Contribution level has greatest impact on your retirement income
A lot of factors can affect the amount of your retirement savings – asset mix and market performance to name just two. But according to new research none will have as much impact as your contribution level.
In the past, the general rule of thumb was that you had to save 10% of your pay throughout your career to have enough for an adequate retirement income. However given historical market returns, an increase in life expectancy, and low interest rates, the research now suggests that you need to save at least 12% of your pay. If you start saving later in your career, that number jumps to 18% to 20%.
Under the Silver Thatch pension plan, you are required to contribute at least 5% of earnings each pay period. Your employer has to kick in at least another 5% – bringing the total of base contributions to a minimum of 10% of earnings. You need to consider whether that’s enough to meet your retirement income goals. If not, you may want to think about making additional voluntary contributions (AVCs). These are contributions over and above your base contributions.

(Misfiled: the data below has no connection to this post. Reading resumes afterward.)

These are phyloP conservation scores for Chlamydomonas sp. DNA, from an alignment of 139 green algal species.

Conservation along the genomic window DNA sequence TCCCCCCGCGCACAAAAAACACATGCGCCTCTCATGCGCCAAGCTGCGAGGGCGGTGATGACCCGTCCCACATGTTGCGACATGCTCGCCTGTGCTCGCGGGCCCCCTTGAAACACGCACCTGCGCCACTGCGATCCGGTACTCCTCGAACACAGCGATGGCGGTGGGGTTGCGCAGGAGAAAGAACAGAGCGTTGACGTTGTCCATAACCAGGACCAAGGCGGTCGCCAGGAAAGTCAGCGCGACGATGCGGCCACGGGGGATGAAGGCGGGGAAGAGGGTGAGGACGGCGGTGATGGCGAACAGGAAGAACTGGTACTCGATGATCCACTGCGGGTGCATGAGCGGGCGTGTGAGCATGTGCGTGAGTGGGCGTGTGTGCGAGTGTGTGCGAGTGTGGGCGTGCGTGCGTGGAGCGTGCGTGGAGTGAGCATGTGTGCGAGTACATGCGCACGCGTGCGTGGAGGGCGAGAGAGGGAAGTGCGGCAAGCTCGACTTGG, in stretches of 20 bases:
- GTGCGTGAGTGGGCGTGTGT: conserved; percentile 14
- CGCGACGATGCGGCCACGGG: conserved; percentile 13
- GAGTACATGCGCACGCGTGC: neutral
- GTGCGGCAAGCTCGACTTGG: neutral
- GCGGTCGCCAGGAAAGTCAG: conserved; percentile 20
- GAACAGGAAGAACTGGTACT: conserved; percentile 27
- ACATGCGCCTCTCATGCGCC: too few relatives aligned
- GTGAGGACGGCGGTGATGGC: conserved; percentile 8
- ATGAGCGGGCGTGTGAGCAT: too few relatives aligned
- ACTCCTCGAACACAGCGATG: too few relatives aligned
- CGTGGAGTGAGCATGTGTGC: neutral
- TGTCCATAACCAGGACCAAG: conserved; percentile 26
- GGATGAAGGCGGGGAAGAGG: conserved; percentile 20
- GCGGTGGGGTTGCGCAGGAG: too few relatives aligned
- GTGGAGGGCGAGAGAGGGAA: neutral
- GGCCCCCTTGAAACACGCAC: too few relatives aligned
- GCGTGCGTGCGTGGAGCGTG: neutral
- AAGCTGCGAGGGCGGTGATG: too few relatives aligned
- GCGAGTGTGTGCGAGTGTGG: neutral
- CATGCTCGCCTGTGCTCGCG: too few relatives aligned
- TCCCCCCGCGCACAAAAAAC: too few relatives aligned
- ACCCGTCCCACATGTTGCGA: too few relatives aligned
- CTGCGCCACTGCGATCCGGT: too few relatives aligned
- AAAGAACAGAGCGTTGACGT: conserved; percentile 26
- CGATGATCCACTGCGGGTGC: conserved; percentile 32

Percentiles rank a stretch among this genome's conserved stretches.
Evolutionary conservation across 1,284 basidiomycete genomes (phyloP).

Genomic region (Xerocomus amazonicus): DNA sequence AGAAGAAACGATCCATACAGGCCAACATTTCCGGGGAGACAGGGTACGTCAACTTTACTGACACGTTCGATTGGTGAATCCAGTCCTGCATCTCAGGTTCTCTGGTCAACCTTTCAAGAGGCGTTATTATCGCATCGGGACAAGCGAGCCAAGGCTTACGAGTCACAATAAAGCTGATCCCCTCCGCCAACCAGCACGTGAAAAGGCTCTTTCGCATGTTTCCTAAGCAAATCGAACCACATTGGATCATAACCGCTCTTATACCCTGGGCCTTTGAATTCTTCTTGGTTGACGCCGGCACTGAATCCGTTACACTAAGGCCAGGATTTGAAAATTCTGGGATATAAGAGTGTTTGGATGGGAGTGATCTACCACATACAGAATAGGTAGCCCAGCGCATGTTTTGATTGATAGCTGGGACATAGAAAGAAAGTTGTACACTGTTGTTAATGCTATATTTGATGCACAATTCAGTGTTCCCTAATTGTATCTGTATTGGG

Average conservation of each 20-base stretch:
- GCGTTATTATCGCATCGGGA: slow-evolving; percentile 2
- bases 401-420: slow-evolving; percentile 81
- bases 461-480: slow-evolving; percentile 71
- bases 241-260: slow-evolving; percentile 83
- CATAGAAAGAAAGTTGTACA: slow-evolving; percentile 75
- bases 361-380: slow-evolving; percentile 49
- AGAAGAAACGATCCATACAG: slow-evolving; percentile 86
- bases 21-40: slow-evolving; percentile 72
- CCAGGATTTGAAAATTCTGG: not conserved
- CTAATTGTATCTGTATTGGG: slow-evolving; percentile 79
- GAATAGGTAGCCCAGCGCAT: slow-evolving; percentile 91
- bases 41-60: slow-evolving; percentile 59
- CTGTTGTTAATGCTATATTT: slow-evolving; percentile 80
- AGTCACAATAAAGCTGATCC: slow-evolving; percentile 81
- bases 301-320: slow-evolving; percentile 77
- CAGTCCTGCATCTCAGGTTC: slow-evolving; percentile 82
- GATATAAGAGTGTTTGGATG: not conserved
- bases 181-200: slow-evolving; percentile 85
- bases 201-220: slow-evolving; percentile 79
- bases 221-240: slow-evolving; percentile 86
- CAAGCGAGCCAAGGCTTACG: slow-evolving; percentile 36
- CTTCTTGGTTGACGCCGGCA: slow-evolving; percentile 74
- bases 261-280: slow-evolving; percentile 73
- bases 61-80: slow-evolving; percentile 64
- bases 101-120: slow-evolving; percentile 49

The AVCs of saving for retirement
AVCs provide an easy and effective way to boost your retirement savings in the Silver Thatch plan. Here’s why:
- You can make AVCs via payroll deduction or lump sum payment.
- You can start, stop or change the level of your AVCs at any time.
- You decide where to invest your AVCs, picking from any of the plan’s managed investment portfolios.
- The plan’s investment portfolios are professionally managed funds of a quality typically not available to investors with modest amounts of money.
- AVCs give you some control over the risk-reward balance of your overall savings in Silver Thatch. This is because you can choose to invest your AVCs in more aggressive or more conservative investments.
If you’d like to start making AVCs, simply complete an Additional Voluntary Contribution Form. You can get a copy from your employer or by clicking here. If you make AVCs through payroll deduction, deductions will typically start in the next full pay period.
Estimate your retirement income with the Silver Thatch Retirement Calculator here.